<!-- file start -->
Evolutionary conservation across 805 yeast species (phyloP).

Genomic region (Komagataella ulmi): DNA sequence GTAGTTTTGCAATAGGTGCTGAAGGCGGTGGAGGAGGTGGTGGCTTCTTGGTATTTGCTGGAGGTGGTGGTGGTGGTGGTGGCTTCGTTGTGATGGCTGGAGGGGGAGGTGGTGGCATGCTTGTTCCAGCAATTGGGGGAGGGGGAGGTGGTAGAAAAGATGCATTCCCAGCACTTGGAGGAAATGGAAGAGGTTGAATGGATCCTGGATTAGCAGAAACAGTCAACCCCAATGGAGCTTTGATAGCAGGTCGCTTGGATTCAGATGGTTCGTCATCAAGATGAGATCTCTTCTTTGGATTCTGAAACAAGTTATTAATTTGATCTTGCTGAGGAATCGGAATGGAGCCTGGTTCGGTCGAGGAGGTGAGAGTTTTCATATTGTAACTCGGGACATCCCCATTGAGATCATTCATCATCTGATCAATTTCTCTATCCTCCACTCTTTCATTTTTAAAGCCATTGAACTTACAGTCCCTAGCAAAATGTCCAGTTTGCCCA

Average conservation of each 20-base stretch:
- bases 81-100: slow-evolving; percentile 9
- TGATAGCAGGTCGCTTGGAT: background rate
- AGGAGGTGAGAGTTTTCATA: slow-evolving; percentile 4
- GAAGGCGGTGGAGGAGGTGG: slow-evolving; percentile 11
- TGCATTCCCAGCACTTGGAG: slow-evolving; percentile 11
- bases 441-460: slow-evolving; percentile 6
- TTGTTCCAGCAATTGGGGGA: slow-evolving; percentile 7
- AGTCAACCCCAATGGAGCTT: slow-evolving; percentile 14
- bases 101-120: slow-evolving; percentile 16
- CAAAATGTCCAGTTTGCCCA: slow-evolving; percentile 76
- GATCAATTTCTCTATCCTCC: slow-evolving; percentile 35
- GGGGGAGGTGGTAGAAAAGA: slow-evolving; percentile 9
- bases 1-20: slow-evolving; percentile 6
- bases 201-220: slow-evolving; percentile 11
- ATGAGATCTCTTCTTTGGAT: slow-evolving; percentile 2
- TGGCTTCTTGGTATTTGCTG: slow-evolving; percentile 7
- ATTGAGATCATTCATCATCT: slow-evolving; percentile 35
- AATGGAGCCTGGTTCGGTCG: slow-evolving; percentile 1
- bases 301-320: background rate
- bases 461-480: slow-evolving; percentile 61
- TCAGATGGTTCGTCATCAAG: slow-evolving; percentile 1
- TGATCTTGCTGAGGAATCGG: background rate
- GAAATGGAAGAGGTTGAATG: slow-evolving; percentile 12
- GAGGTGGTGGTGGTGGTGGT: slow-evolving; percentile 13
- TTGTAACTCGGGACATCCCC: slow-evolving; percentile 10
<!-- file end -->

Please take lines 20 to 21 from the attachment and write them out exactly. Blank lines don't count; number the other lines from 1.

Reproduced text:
- ATTGAGATCATTCATCATCT: slow-evolving; percentile 35
- AATGGAGCCTGGTTCGGTCG: slow-evolving; percentile 1